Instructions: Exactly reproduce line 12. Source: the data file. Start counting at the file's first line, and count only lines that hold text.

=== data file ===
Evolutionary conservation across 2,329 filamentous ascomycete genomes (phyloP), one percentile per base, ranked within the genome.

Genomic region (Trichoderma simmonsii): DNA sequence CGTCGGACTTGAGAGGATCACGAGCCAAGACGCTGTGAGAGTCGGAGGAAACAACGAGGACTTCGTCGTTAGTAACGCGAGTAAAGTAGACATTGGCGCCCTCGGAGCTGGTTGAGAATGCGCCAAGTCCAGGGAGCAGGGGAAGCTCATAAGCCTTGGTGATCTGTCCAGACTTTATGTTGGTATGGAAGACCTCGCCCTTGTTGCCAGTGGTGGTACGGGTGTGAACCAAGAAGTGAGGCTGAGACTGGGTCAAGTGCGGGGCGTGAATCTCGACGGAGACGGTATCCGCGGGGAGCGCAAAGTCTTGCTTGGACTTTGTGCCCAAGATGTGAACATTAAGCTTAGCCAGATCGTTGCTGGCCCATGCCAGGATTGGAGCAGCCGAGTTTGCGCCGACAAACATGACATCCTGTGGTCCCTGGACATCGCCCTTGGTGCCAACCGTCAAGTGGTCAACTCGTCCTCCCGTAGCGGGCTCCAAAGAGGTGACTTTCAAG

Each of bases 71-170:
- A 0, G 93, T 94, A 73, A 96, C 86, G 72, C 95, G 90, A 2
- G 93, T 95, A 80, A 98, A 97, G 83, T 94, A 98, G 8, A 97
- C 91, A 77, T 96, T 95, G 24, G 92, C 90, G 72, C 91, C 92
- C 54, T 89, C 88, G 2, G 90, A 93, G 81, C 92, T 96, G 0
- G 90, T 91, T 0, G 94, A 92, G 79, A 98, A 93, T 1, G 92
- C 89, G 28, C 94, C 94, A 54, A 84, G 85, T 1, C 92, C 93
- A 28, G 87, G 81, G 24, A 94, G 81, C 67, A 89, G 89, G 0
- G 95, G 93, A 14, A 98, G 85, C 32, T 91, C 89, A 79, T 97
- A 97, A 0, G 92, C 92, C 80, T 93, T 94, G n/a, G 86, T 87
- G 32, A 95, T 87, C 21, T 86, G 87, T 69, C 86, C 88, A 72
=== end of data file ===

- A 97, A 0, G 92, C 92, C 80, T 93, T 94, G n/a, G 86, T 87